Six former Gloriavale women were employees working extremely hard under punishing conditions for years on end at the Christian community, in an experience that has left deep scars, the Employment Court has found.
Serenity Pilgrim, Anna Courage, Rose Standtrue, Crystal Loyal, Pearl Valor and Virginia Courage took Gloriavale's leaders to court arguing they lived in servitude working on the West Coast commune's domestic teams and were not community volunteers.
In a judgement released today, the Employment Court's Chief Judge Christina Inglis found the women were employees while working on the teams, after being primed for the job and taught from birth to submit to male leadership in all aspects of their lives.
"The evidence disclosed that none of the plaintiffs were given a choice about whether they worked on the teams or not. Broadly speaking, that decision had been assigned at birth, having been born female," the judgement said.
The women carried out work from a young age - around six - which incrementally increased as they got older, progressing to fulltime work on the teams as soon as they left school, around the age of 15.
The women were responsible for preparing food, cooking, cleaning and doing the laundry for Gloriavale's 600 members, under what they argued was an all-pervading regime of secular and religious control.
In a typical week in 2018, Judge Inglis noted the female workforce in the kitchen produced more than 11,000 meals, while laundry workers washed at least 17,000 items.
"The evidence clearly established that the work required to produce these outcomes was unrelenting, grinding, hard, and physically and psychologically demanding," she said.
"It is apparent that for the plaintiffs their time at Gloriavale, and their experience working there, has left deep scars.
"I was left with no doubt that they worked extremely hard, and under punishing conditions, during their time on the teams.
"I have no difficulty concluding that, when working on the teams, the plaintiffs were not carrying out work for their individual families or some notional big family."
Inglis said all of the women were born into the community and imbued from birth with well accepted norms as to their place in the community and the work they would be expected to do as they grew up.
"In this regard the plaintiffs knew from an early age that they would work on the teams, and their early life as girls was primed to that end."
She said the women did the rostered work they were directed to without complaint and there were well understood consequences if they failed to show up.
Worked under 'strict direction and control'
The evidence established that the plaintiffs worked under the strict direction and control of the Overseeing Shepherd, through his subordinate leadership team, Inglis said.
"Each of the plaintiffs was born into the community and they were taught from birth that they were to submit to male leadership in all aspects of their life," she said.
"Each had been brought up to understand that this was how their lives would unfold, and that they were to do as the male leadership required.
"The plaintiffs worked under the strict direction and control of the Overseeing Shepherd and were subordinate to him. They worked strictly as required, for long hours and for years on end. The nature of the work was akin to working in a large scale hostel, which would otherwise be paid for."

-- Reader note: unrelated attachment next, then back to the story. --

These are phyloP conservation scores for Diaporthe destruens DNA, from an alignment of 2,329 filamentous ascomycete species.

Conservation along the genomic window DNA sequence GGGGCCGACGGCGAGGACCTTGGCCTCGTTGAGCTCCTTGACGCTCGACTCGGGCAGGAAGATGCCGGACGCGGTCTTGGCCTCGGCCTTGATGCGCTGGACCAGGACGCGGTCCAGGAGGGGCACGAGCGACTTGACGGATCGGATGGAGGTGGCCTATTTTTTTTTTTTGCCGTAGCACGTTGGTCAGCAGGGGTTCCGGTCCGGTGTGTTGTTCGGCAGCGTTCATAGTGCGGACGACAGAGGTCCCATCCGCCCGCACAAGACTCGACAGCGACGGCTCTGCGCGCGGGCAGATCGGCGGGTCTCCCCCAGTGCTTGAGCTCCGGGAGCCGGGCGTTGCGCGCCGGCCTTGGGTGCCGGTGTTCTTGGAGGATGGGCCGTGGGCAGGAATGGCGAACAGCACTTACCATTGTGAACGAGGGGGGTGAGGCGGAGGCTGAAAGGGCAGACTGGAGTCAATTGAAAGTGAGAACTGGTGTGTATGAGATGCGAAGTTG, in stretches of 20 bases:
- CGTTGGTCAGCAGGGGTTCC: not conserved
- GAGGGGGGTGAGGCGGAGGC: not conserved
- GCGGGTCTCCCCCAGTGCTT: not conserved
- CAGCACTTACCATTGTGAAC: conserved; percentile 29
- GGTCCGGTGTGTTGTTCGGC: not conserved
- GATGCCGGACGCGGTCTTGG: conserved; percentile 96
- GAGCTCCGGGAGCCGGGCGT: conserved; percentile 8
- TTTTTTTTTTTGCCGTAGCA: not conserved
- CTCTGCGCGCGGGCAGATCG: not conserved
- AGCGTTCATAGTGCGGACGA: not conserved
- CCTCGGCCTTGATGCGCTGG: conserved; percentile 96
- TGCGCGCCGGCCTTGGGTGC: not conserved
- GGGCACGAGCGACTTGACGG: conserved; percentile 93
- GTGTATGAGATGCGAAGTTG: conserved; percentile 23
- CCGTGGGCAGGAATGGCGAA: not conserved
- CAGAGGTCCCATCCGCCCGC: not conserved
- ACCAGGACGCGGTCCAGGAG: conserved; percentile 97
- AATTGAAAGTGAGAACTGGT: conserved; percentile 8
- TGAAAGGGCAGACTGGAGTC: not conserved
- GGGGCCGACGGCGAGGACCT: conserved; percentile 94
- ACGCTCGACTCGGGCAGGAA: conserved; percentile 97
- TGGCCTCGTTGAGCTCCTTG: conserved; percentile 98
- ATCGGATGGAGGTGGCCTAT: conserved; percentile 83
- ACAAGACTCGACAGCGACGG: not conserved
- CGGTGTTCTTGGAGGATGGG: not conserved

Inglis said the consequences of not doing what was expected and "falling out of unity" were dire and well-known - "exclusion from the community, from all that was familiar, from family and friends, and into a world they know little about, were ill-equipped to navigate and had been taught to fear".
Inglis noted Overseeing Shepherd Howard Temple accepted children were educated so they were not equipped for the outside world, and that part of the leadership strategy was to ensure that children were kept separate from the outside world in order to keep them within the community.
Defendants argue employment relationships at odds with way-of-life
In court, Gloriavale's defendants - Overseeing Shepherd Howard Temple and Shepherds Samuel Valor, Faithful Pilgrim, Noah Hopeful and Stephen Standfast - strongly contested the women's claims, maintaining employment relationships were fundamentally at odds with members' Christian way of life.
They argued a court declaration the women were employees would up-end Gloriavale's communal economy, violating members' deeply-held religious beliefs.
Inglis said it became apparent that leaders' concern about a finding of employment status was less about incompatibility with religious belief and more about financial capacity to pay for the work women did on the teams.
"I make the obvious point that capacity to pay is not one of the factors Parliament deems relevant to assessing whether a worker is in an employment relationship," she said.
"In any event, it is notable that the evidence before the court of the community's finances, including its extensive acquisition of additional property, does not sit well with a claimed lack of capacity to pay."
In July 2021 Labour inspectors concluded there was no employment relationship between the community and its members.
Today's judgement follows a similar ruling by Chief Judge Christina Inglis last year, in which she found three former Gloriavale men were employees from the age of six, working long hours on farms and in factories at Haupiri.
Community to appeal
The Gloriavale Christian community intends to appeal the Employment Court ruling.
In a statement, Overseeing Shepherd Howard Temple said Gloriavale's leaders believed the decision was wrong and they intended to lodge an appeal.
He said it had significant and wide-ranging implications beyond Gloriavale, including how faith-based communities, iwi and whānau choose to live and structure their household responsibilities.